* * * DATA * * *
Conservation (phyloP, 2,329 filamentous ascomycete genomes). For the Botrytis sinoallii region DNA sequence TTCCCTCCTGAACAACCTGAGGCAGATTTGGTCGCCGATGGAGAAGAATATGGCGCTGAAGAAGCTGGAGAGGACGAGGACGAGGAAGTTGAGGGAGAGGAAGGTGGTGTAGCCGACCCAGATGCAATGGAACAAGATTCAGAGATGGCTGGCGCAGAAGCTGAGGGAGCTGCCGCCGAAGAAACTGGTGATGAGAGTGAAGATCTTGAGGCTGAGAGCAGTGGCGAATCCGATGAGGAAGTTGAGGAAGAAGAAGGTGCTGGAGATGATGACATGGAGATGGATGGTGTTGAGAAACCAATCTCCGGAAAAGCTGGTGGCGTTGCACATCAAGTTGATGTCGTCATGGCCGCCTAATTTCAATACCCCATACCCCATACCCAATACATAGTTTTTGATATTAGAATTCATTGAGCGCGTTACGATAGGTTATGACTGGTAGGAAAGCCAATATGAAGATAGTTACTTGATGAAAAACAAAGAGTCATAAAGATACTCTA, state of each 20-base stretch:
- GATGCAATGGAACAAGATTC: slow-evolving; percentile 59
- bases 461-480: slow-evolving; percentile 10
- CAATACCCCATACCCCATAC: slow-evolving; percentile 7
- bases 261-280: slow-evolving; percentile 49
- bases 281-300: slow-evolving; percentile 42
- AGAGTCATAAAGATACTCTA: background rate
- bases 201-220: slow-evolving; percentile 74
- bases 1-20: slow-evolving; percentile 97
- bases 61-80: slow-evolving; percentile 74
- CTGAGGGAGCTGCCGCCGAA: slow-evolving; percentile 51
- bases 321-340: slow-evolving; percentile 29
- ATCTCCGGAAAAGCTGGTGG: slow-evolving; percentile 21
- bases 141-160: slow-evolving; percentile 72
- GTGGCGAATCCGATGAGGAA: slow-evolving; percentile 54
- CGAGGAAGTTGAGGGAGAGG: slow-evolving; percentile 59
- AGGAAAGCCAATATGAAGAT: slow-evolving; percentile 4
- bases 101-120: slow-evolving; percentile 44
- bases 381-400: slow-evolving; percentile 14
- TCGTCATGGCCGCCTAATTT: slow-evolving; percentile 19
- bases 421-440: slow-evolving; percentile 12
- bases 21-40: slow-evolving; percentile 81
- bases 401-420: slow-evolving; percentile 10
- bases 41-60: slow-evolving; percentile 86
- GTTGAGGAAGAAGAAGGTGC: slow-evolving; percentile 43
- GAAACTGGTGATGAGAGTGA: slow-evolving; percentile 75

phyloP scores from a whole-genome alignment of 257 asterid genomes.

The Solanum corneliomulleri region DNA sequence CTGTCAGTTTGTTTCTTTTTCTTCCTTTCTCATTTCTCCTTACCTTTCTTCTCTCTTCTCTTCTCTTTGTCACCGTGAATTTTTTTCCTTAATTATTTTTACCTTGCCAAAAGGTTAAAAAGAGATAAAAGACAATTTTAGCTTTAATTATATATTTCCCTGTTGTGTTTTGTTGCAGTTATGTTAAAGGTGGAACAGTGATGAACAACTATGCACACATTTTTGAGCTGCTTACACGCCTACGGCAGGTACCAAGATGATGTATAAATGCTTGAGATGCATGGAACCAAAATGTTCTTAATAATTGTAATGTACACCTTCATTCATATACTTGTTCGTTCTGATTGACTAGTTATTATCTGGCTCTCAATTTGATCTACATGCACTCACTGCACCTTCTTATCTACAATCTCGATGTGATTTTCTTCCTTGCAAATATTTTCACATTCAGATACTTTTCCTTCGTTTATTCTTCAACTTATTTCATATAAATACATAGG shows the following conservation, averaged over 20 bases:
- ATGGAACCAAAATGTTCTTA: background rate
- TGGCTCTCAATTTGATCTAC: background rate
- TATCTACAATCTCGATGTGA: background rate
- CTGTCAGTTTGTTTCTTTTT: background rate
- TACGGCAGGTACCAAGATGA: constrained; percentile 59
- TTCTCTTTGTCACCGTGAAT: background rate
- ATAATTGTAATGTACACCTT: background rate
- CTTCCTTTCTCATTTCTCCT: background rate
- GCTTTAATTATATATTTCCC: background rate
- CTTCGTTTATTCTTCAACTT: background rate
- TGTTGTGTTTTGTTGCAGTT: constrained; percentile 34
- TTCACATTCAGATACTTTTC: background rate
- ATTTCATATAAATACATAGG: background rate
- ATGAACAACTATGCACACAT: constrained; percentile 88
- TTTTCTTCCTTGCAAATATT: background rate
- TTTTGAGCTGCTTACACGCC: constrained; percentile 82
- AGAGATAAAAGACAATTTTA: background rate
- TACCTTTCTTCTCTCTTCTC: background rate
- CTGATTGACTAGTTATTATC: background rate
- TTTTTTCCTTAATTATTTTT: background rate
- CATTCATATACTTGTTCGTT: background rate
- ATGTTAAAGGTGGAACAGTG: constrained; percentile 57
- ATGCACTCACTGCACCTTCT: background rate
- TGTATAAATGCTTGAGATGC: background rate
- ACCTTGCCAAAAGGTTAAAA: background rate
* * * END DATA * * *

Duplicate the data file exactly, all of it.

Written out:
Conservation (phyloP, 2,329 filamentous ascomycete genomes). For the Botrytis sinoallii region DNA sequence TTCCCTCCTGAACAACCTGAGGCAGATTTGGTCGCCGATGGAGAAGAATATGGCGCTGAAGAAGCTGGAGAGGACGAGGACGAGGAAGTTGAGGGAGAGGAAGGTGGTGTAGCCGACCCAGATGCAATGGAACAAGATTCAGAGATGGCTGGCGCAGAAGCTGAGGGAGCTGCCGCCGAAGAAACTGGTGATGAGAGTGAAGATCTTGAGGCTGAGAGCAGTGGCGAATCCGATGAGGAAGTTGAGGAAGAAGAAGGTGCTGGAGATGATGACATGGAGATGGATGGTGTTGAGAAACCAATCTCCGGAAAAGCTGGTGGCGTTGCACATCAAGTTGATGTCGTCATGGCCGCCTAATTTCAATACCCCATACCCCATACCCAATACATAGTTTTTGATATTAGAATTCATTGAGCGCGTTACGATAGGTTATGACTGGTAGGAAAGCCAATATGAAGATAGTTACTTGATGAAAAACAAAGAGTCATAAAGATACTCTA, state of each 20-base stretch:
- GATGCAATGGAACAAGATTC: slow-evolving; percentile 59
- bases 461-480: slow-evolving; percentile 10
- CAATACCCCATACCCCATAC: slow-evolving; percentile 7
- bases 261-280: slow-evolving; percentile 49
- bases 281-300: slow-evolving; percentile 42
- AGAGTCATAAAGATACTCTA: background rate
- bases 201-220: slow-evolving; percentile 74
- bases 1-20: slow-evolving; percentile 97
- bases 61-80: slow-evolving; percentile 74
- CTGAGGGAGCTGCCGCCGAA: slow-evolving; percentile 51
- bases 321-340: slow-evolving; percentile 29
- ATCTCCGGAAAAGCTGGTGG: slow-evolving; percentile 21
- bases 141-160: slow-evolving; percentile 72
- GTGGCGAATCCGATGAGGAA: slow-evolving; percentile 54
- CGAGGAAGTTGAGGGAGAGG: slow-evolving; percentile 59
- AGGAAAGCCAATATGAAGAT: slow-evolving; percentile 4
- bases 101-120: slow-evolving; percentile 44
- bases 381-400: slow-evolving; percentile 14
- TCGTCATGGCCGCCTAATTT: slow-evolving; percentile 19
- bases 421-440: slow-evolving; percentile 12
- bases 21-40: slow-evolving; percentile 81
- bases 401-420: slow-evolving; percentile 10
- bases 41-60: slow-evolving; percentile 86
- GTTGAGGAAGAAGAAGGTGC: slow-evolving; percentile 43
- GAAACTGGTGATGAGAGTGA: slow-evolving; percentile 75

phyloP scores from a whole-genome alignment of 257 asterid genomes.

The Solanum corneliomulleri region DNA sequence CTGTCAGTTTGTTTCTTTTTCTTCCTTTCTCATTTCTCCTTACCTTTCTTCTCTCTTCTCTTCTCTTTGTCACCGTGAATTTTTTTCCTTAATTATTTTTACCTTGCCAAAAGGTTAAAAAGAGATAAAAGACAATTTTAGCTTTAATTATATATTTCCCTGTTGTGTTTTGTTGCAGTTATGTTAAAGGTGGAACAGTGATGAACAACTATGCACACATTTTTGAGCTGCTTACACGCCTACGGCAGGTACCAAGATGATGTATAAATGCTTGAGATGCATGGAACCAAAATGTTCTTAATAATTGTAATGTACACCTTCATTCATATACTTGTTCGTTCTGATTGACTAGTTATTATCTGGCTCTCAATTTGATCTACATGCACTCACTGCACCTTCTTATCTACAATCTCGATGTGATTTTCTTCCTTGCAAATATTTTCACATTCAGATACTTTTCCTTCGTTTATTCTTCAACTTATTTCATATAAATACATAGG shows the following conservation, averaged over 20 bases:
- ATGGAACCAAAATGTTCTTA: background rate
- TGGCTCTCAATTTGATCTAC: background rate
- TATCTACAATCTCGATGTGA: background rate
- CTGTCAGTTTGTTTCTTTTT: background rate
- TACGGCAGGTACCAAGATGA: constrained; percentile 59
- TTCTCTTTGTCACCGTGAAT: background rate
- ATAATTGTAATGTACACCTT: background rate
- CTTCCTTTCTCATTTCTCCT: background rate
- GCTTTAATTATATATTTCCC: background rate
- CTTCGTTTATTCTTCAACTT: background rate
- TGTTGTGTTTTGTTGCAGTT: constrained; percentile 34
- TTCACATTCAGATACTTTTC: background rate
- ATTTCATATAAATACATAGG: background rate
- ATGAACAACTATGCACACAT: constrained; percentile 88
- TTTTCTTCCTTGCAAATATT: background rate
- TTTTGAGCTGCTTACACGCC: constrained; percentile 82
- AGAGATAAAAGACAATTTTA: background rate
- TACCTTTCTTCTCTCTTCTC: background rate
- CTGATTGACTAGTTATTATC: background rate
- TTTTTTCCTTAATTATTTTT: background rate
- CATTCATATACTTGTTCGTT: background rate
- ATGTTAAAGGTGGAACAGTG: constrained; percentile 57
- ATGCACTCACTGCACCTTCT: background rate
- TGTATAAATGCTTGAGATGC: background rate
- ACCTTGCCAAAAGGTTAAAA: background rate